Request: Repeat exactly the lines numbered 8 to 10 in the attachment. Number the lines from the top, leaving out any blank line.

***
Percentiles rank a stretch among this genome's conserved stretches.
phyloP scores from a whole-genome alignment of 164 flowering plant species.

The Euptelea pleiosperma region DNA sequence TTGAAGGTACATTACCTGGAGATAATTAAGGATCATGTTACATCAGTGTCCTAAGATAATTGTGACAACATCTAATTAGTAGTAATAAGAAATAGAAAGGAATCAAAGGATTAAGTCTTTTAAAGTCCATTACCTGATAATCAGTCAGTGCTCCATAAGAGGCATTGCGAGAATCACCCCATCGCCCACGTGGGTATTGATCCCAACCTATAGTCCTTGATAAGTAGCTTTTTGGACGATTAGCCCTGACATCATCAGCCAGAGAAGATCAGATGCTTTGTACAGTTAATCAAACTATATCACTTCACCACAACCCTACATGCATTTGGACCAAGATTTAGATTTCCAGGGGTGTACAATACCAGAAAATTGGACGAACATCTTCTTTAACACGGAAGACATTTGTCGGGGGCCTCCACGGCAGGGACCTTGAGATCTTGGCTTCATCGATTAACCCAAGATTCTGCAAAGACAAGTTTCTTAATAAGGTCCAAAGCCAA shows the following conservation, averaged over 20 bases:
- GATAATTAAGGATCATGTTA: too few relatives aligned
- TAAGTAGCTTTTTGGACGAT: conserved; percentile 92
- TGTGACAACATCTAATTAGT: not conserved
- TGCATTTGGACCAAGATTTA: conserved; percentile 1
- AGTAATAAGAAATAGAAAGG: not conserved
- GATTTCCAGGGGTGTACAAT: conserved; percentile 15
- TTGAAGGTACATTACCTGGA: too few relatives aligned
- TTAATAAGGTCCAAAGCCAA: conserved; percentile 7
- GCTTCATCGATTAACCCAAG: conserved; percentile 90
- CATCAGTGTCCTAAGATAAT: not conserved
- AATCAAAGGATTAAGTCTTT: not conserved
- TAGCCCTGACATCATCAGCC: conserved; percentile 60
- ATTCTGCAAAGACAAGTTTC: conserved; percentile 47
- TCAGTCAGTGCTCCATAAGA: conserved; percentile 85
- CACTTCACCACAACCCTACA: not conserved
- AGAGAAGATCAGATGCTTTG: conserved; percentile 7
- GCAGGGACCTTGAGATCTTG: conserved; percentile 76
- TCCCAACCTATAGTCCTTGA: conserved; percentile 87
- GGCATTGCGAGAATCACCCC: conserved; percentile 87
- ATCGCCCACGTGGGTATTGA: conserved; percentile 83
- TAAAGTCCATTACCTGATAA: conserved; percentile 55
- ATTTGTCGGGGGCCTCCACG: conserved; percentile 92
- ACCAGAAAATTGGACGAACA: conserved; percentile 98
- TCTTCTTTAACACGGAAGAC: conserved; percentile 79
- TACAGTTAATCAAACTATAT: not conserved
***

- AGTAATAAGAAATAGAAAGG: not conserved
- GATTTCCAGGGGTGTACAAT: conserved; percentile 15
- TTGAAGGTACATTACCTGGA: too few relatives aligned